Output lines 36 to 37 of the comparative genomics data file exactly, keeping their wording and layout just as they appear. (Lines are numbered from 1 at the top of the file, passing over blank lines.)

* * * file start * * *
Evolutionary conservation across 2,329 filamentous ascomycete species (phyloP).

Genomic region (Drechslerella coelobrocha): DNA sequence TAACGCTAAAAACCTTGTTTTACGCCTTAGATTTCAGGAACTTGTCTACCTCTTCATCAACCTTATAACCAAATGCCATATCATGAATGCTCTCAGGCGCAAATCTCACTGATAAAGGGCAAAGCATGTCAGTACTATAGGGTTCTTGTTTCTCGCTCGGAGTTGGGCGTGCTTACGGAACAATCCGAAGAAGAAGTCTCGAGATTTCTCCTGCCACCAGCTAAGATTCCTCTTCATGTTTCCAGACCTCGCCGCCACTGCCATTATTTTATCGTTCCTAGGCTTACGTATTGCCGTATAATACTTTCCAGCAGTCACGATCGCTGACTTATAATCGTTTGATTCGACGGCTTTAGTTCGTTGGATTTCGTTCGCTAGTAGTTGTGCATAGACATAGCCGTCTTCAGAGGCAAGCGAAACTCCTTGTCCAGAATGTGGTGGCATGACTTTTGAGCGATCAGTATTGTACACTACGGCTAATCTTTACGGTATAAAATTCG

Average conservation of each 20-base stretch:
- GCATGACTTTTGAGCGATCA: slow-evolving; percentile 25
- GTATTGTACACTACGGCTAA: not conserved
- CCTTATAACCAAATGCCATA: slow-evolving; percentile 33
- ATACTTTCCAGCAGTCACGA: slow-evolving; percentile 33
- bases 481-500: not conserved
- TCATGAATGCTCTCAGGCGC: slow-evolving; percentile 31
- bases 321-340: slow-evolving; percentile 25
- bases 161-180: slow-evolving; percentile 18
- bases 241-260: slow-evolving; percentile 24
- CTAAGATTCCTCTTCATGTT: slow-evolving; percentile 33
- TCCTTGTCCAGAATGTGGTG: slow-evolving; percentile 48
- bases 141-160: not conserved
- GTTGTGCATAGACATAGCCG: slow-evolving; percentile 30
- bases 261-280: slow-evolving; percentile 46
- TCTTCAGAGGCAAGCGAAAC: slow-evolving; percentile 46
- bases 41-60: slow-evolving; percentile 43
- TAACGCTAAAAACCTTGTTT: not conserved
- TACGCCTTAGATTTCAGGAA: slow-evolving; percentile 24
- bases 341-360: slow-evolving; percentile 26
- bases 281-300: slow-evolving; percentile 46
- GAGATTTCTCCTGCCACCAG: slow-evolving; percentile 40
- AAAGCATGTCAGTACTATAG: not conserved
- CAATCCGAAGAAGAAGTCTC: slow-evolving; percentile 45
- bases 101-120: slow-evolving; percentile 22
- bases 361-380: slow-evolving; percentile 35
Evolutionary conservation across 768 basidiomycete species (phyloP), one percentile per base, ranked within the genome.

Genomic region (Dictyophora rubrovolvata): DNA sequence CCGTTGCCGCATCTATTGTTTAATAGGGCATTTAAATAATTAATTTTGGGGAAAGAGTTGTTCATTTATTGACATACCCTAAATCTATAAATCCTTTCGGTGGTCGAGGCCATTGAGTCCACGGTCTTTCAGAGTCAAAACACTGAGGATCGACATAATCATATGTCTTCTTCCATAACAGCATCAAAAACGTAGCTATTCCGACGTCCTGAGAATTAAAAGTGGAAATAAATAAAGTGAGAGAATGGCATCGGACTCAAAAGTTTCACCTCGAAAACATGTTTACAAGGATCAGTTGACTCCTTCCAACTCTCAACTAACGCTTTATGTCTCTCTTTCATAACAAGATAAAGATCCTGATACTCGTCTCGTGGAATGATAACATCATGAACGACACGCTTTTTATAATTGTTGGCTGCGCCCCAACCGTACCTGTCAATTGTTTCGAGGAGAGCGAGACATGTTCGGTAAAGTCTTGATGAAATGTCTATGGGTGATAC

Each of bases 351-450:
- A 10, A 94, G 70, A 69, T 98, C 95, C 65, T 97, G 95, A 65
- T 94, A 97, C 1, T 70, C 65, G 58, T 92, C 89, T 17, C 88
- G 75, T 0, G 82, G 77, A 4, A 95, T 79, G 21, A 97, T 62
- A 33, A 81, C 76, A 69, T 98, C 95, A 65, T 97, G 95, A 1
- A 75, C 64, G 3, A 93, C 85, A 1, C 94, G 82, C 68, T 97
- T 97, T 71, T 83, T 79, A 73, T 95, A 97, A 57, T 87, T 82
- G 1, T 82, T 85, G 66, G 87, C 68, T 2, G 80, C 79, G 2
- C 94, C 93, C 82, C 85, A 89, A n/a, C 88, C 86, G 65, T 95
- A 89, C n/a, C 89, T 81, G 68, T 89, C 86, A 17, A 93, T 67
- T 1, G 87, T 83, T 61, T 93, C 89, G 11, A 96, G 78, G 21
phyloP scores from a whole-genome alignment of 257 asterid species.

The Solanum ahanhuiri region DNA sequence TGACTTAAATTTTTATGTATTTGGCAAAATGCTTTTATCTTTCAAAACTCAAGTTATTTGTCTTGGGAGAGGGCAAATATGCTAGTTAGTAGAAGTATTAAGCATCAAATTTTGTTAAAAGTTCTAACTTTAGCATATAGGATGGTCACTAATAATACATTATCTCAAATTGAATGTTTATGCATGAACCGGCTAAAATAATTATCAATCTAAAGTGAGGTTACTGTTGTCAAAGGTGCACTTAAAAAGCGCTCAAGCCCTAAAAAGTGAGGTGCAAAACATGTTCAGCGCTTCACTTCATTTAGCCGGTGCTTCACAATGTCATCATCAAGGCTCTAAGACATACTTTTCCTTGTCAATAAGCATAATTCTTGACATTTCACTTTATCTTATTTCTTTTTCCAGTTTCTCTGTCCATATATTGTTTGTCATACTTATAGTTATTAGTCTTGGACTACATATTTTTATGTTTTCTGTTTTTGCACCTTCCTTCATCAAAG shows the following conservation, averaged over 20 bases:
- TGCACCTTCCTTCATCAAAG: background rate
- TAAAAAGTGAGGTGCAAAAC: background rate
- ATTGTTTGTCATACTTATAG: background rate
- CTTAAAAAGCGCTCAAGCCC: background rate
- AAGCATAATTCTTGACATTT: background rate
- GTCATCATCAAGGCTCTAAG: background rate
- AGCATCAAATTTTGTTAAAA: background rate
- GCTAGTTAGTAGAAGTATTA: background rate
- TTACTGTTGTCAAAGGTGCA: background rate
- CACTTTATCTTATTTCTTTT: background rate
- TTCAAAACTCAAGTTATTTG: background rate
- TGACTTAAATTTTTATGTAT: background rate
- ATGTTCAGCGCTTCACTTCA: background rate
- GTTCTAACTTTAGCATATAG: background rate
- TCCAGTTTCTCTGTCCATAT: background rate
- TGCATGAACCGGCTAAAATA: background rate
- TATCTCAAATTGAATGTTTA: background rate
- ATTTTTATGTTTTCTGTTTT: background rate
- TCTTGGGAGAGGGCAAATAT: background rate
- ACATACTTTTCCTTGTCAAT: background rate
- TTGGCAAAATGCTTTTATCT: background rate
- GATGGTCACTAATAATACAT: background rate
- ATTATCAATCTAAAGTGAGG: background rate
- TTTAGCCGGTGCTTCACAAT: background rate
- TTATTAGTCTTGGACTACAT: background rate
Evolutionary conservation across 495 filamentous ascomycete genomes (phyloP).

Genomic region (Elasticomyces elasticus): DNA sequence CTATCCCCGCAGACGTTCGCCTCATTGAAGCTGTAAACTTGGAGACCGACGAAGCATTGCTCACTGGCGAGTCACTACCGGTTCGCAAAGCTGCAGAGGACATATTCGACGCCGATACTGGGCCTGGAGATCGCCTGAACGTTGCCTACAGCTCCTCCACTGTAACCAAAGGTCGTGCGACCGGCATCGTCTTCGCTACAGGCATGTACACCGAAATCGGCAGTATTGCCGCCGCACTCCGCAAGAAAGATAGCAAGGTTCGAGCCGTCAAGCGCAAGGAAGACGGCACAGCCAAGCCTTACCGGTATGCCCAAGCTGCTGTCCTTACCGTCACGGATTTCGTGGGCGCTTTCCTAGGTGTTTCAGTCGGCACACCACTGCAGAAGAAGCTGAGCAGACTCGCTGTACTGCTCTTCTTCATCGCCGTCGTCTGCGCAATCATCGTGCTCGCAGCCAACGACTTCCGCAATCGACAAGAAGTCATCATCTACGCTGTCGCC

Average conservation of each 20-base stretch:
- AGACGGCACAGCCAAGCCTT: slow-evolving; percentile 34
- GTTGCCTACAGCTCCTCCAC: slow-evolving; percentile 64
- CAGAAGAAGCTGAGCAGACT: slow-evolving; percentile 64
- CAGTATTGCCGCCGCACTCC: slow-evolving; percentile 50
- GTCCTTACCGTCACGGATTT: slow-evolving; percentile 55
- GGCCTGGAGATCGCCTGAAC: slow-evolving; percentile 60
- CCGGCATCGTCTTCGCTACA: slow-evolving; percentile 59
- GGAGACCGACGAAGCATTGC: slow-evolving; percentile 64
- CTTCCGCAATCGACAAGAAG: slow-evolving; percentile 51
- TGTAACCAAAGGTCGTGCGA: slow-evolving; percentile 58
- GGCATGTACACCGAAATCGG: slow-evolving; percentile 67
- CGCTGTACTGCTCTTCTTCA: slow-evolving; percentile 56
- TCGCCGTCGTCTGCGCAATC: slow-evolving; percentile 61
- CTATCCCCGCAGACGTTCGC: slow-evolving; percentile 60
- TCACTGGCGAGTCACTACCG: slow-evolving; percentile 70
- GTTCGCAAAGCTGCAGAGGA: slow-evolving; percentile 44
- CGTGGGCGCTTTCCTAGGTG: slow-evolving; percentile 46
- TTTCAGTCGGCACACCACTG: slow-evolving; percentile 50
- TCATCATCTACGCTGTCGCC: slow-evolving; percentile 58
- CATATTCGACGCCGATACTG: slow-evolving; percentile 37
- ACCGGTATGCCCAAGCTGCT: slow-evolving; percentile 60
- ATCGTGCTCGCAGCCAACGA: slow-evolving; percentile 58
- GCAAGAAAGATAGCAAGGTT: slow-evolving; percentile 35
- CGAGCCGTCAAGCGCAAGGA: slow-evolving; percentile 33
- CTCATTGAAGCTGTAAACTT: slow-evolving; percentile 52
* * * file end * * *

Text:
- A 75, C 64, G 3, A 93, C 85, A 1, C 94, G 82, C 68, T 97
- T 97, T 71, T 83, T 79, A 73, T 95, A 97, A 57, T 87, T 82